Allegheny students did not stay up until 3 a.m. studying for an exam on Friday, Nov. 3. Instead, they stayed up ‘til dawn as part of the annual fundraising event for St. Jude Children’s Research Hospital. Raising more than $31,000, participants came to the David V. Wise Center to partake in Up ‘til Dawn.
Event and Logistics Director Chelsea Contino, ’18, became involved with Up ‘til Dawn at the end of her sophomore year. She, along with other board members, was responsible for planning and organizing Up ‘til Dawn.
As a sophomore, Contino said she received an email informing her that someone recommended her to apply, so she did and went through an interview process to become a member of the executive board.
“I knew what St. Jude was, but I didn’t know as much as I do now,” Contino said.
After becoming a board member, Contino and Executive Director Caitlin Deubell, ’18, went to St. Jude for the Collegiate Leadership Seminar and were able to visit the hospital. By becoming more involved, Contino said her love for the organization grew.
“It’s my favorite non-profit organization because I know so much more about it,” Contino said. “[Visiting St. Jude] really solidified my interest. I like helping people, and I’m really attracted to non-profit organizations and doing things for a purpose.”
Contino said raising money for St. Jude is important because the money is directly helping families and children who have been diagnosed with cancer.
“When you fundraise for St. Jude, when you donate to St. Jude, all that money is going to the families there, directly,” Contino said. “I think that is really important for a non-profit organization like that … You don’t have to worry about anything.”
The Up ‘til Dawn executive board consists of about 15 to 16 students each year. Each board member is responsible for raising $250, whereas participants are only required to raise $100. This year, the money raised broke records, and fundraising will continue until Jan. 15.
Up ‘til Dawn started on Allegheny’s campus in 2002. Ryan Reczek, ’03, was an Up ‘til Dawn board member and now works at the Pittsburgh branch of St. Jude. Contino said his executive board raised a little over $27,000, and last year was the first time that record was broken, as participants raised $28,001.
“[Our goal this year] was to keep breaking the record,” Contino said. “We broke it again with the $31,000.”
Alison Celigoi, ’19, is the Up ‘til Dawn communications chair. Celigoi became involved with Up ‘til Dawn through friends who share in her passion for St. Jude. She fundraised, helped plan and attended the event on Friday.
“St. Jude Children’s Research Hospital is important to me because they provide life-saving treatment to some of the most vulnerable people. They ensure that no family ever receives a bill from the hospital,” Celigoi said. “They devote all their time and care into helping children fight and recover from terrible diseases.”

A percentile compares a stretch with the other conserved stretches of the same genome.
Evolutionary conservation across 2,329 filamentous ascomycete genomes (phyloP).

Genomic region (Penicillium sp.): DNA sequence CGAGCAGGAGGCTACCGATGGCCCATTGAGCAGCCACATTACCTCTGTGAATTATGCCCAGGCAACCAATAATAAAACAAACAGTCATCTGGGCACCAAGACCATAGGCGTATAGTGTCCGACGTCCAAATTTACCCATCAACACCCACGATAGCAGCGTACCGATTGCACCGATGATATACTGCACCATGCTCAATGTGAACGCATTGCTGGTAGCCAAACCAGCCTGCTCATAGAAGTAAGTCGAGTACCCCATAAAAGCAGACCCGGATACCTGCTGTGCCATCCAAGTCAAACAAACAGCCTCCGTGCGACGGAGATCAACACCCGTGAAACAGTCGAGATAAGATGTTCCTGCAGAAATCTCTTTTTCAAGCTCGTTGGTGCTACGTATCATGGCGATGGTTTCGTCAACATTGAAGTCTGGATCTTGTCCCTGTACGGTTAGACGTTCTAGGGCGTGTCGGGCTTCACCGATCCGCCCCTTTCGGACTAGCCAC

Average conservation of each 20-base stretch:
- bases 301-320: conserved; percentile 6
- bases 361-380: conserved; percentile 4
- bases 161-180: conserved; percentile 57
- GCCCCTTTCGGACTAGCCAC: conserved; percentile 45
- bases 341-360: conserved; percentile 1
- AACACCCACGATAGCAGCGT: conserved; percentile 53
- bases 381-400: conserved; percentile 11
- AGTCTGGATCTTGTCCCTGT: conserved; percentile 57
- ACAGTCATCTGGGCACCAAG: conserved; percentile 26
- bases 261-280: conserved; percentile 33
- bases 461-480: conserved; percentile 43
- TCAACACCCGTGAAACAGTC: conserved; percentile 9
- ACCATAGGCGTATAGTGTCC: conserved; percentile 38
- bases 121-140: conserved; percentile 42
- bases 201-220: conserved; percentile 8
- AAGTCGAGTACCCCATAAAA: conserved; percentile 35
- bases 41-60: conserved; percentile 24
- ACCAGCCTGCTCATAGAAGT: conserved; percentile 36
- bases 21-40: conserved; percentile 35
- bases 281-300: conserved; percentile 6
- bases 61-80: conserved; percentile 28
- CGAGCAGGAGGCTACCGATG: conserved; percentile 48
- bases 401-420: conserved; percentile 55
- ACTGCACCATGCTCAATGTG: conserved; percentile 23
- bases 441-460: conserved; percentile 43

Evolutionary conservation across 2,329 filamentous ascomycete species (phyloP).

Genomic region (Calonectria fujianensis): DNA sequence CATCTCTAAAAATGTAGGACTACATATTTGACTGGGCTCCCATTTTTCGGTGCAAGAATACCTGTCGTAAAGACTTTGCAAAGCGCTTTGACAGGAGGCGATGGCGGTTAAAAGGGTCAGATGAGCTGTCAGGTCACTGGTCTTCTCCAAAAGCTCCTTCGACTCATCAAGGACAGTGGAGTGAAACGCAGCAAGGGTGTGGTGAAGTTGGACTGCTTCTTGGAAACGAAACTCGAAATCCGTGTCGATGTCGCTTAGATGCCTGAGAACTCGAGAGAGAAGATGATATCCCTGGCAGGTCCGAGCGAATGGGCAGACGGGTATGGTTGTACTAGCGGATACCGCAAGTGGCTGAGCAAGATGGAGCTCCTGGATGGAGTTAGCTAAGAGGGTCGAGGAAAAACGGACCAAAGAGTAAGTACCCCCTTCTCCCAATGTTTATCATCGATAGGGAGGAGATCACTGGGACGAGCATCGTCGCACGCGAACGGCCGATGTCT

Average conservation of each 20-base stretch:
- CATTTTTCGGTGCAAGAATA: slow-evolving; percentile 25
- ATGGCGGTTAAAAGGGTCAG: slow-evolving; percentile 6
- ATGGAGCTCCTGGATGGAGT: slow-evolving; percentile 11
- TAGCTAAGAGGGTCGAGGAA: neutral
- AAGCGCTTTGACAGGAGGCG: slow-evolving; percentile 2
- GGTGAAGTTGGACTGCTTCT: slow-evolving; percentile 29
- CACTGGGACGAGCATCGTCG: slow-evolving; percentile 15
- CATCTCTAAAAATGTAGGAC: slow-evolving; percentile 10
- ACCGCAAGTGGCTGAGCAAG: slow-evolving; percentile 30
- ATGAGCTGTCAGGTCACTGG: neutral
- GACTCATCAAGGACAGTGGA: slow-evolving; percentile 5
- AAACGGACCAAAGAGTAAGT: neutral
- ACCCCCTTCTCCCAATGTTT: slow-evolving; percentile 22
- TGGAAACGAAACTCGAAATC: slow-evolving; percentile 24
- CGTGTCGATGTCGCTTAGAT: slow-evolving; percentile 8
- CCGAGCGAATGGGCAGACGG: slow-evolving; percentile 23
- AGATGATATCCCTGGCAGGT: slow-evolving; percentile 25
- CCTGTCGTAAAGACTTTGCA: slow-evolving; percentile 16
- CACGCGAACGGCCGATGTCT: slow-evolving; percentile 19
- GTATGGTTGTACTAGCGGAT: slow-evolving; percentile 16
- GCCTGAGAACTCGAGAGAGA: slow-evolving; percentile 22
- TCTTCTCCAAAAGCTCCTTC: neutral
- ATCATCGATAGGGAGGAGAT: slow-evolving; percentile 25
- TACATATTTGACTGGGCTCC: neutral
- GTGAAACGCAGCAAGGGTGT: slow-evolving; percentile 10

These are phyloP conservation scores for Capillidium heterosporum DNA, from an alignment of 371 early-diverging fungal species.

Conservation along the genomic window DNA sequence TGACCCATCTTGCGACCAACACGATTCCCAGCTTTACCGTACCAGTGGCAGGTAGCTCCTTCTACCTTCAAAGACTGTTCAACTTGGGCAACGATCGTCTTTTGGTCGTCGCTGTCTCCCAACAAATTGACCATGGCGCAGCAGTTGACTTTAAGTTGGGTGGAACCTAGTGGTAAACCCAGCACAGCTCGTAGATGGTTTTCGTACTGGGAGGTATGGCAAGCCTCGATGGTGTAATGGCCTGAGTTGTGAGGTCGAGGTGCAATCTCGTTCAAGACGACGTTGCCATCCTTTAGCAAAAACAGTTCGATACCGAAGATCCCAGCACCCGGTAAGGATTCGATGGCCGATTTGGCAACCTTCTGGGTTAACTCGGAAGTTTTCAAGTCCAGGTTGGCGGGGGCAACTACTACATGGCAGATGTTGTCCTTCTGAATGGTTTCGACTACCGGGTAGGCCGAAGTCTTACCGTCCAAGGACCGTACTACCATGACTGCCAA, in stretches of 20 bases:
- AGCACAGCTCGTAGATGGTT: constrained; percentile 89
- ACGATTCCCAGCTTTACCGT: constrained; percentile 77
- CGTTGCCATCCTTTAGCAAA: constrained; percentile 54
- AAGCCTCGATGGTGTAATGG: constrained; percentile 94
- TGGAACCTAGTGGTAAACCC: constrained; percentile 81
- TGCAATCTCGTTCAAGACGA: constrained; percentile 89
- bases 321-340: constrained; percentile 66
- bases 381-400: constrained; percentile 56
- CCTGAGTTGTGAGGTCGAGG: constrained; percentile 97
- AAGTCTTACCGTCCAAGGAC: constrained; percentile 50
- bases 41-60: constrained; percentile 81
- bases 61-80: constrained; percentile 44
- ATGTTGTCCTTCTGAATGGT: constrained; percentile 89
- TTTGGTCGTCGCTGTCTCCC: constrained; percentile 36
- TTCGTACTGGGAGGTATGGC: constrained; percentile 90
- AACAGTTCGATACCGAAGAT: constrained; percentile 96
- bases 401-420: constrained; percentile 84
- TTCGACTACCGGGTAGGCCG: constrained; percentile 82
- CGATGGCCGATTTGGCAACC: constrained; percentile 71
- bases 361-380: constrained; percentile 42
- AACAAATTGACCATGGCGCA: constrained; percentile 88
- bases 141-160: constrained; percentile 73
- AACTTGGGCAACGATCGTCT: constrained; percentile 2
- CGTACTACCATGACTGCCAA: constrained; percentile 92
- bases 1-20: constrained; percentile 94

Up ‘til Dawn members want to continue to break the record for funds raised year after year, and Contino said she is excited to see more students getting involved with the organization.
“I’m really grateful that I found Up ‘til Dawn, and I’m really excited that we’re growing on this campus and that more and more people are seeing how awesome St. Jude is and wanting to fundraise,” Contino said.
Lauryn Long, ’20, raised $1,080 by herself, contributing to a team total of $1,881.
“My favorite part of the event was when we were asked to sing a song that doctors and nurses sing to their patients who are healthy again and do not have to endure chemo anymore,” Long said. “It was so sweet and uplifting but emotional at the same time. The total amount raised by all teams was announced prior, so it made it feel like we personally helped the children beat cancer and we were singing to them.”
Long became involved with Up ‘til Dawn after a friend told her about the event, so she decided to start fundraising. She said the event resonated with her on a personal level.
“I was not entirely sure why I became so involved with St. Jude, but during the candlelight ceremony at the end, it all came clear to me,” Long said. “When I volunteered at a [physical therapy] center last year, I used to help a young girl named Anja who had cancer in her leg. She worked on her balance and stability by throwing a ball with me while standing on one leg. She was the reason I enjoyed waking up and going to volunteer. I loved playing catch with her. Unfortunately, when I came home for Christmas break last year, my friend told me how Anja passed away because of the cancer. It broke my heart. I am not even sure if she would remember me to this day, but she left her mark on me. Anja is the reason I want to become a PT, so I can help children. During the candlelit ceremony, I instantly thought of Anja.”